21st of November 2011 Author: Glo Wood
Confusion caused by embargoed press releases and deleted website entries
It was a breaking news this week that Groupe Bernard Tapie reached an agreement with the US Department of Justice concerning the sale of problematic online poker provider Full Tilt Poker. The news was published by CNN and Yahoo Finance, among others, but was subsequently taken down due to an embargo.
The Wall Street Journal finally reported that GBT's legal representative had confirmed that the French investor had reached an agreement with the Department of Justice that could lead to the acquisition of Full Tilt Poker for $80 million, giving GBT an opportunity to sort out the mess and operate Full Tilt's non-US business.
It was also reported that the agreement could release seized funds for payment to non-US players, whilst US players would apply to the DoJ to recover their winnings and credit balances. Accordingly, GBT will be responsible for paying out non-US players, and the Department of Justice - on application - US players. The estimated amount is $150 million.
Furthermore, the United States Department of Justice made a deal in which FTP would forfeit its assets to the U.S. government, and then the assets would be sold to Groupe Bernard Tapie.
Apparently it also includes an agreement by which the DoJ is to dismiss the civil forfeiture proceedings against FTP, although it will not reverse the individual criminal proceedings against those named in the Black Friday indictments (Howard Lederer, Chris Ferguson and Ray Bitar).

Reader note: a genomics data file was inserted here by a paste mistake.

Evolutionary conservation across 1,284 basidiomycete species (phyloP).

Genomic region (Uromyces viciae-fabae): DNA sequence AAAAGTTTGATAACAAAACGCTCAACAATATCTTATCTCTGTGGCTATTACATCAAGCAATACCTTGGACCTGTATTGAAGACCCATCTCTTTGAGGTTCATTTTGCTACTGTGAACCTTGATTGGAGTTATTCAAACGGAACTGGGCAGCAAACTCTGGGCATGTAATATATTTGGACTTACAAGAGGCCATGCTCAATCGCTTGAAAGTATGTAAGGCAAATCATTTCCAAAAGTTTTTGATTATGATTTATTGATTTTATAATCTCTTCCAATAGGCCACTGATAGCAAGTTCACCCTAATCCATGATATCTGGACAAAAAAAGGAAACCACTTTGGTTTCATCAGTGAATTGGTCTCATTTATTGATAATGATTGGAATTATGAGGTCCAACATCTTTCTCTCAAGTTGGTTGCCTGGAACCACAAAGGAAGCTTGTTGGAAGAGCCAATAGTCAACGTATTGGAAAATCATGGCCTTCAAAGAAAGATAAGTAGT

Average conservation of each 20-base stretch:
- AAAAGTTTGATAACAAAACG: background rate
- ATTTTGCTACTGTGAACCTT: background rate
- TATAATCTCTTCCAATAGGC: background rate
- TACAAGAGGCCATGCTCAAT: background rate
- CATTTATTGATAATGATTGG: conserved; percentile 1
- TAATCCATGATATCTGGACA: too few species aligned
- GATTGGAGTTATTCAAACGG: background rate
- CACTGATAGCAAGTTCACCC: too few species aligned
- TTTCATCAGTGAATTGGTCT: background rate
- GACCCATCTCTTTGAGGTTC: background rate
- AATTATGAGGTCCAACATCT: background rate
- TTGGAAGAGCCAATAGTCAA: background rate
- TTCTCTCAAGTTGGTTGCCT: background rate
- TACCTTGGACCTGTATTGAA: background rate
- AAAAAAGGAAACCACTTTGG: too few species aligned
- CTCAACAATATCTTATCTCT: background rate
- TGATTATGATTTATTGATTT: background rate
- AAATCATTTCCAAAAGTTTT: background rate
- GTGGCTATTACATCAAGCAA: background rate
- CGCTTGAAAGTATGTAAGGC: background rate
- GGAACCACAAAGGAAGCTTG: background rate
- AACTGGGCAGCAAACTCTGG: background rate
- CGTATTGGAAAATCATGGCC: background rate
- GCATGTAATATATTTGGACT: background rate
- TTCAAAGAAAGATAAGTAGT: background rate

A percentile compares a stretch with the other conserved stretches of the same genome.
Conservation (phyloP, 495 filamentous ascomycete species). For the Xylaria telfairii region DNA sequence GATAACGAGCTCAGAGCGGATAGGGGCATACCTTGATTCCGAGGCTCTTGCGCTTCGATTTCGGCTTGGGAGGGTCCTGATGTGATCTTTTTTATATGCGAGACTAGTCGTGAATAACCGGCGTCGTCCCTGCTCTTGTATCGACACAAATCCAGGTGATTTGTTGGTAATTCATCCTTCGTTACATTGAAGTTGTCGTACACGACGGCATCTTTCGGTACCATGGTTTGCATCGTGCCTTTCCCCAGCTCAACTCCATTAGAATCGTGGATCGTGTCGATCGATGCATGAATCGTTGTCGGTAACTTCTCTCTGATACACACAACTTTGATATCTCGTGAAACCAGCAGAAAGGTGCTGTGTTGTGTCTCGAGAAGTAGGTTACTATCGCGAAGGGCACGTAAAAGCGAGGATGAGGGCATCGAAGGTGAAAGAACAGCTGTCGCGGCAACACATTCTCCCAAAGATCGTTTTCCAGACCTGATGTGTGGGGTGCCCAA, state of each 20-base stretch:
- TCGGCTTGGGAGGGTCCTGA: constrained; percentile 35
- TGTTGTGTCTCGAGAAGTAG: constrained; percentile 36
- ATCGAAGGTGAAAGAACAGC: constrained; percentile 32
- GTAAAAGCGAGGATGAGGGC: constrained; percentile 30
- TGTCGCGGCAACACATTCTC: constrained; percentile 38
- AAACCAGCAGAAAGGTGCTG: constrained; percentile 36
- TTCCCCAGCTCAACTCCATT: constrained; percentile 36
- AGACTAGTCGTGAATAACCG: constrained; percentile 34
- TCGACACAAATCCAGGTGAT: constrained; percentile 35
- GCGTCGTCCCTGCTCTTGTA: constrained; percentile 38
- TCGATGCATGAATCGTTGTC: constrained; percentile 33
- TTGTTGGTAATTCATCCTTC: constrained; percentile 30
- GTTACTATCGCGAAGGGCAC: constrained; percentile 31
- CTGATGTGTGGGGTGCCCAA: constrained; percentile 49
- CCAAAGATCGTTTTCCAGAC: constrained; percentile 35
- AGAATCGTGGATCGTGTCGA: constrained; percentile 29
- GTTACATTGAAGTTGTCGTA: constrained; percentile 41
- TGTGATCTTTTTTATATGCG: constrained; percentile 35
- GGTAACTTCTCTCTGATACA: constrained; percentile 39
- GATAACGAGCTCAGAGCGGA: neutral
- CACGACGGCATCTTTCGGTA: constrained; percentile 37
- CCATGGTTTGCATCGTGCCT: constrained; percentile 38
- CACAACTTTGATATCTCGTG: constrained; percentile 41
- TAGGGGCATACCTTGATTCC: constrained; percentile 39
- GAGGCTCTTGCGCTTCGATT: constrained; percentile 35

There were some indications that the agreement was conditional on a ban on current FTP directors holding shares in the company once it has been acquired by GBP. And, according to Benham Dayanim, a legal representative for Groupe Bernard Tapie, the deal will have to be approved by Full Tilt Poker shareholders.
One of the lawyers in the FTP affair, Jeff Ifrah, stated: "All [the embargo] means is that the reporter was not supposed to release it like she did, that's the embargo, but the agreement itself is signed. You have to understand what it is, this is an agreement between Tapie and the government that, if the government obtains the assets of FTP, Tapie will buy them, and Tapie will pay back the world players, and the government will establish a fund to pay back the U.S. players."
"There is a signed agreement between the government and Tapie that dictates what the terms will be for the sale of the assets, but the government doesn't have the assets yet, so they still need to obtain them . . . It's not clear what has to happen for the government to obtain those assets," concluded Ifrah.
Full Tilt Poker's chief exec, Ray Bitar, confirmed the deal by saying: 'I am extremely pleased with the efforts of the Department of Justice, and the Groupe Bernard Tapie corporation, and appreciate their continued dedication in working towards a mutually beneficial agreement that will facilitate repayment of the players."
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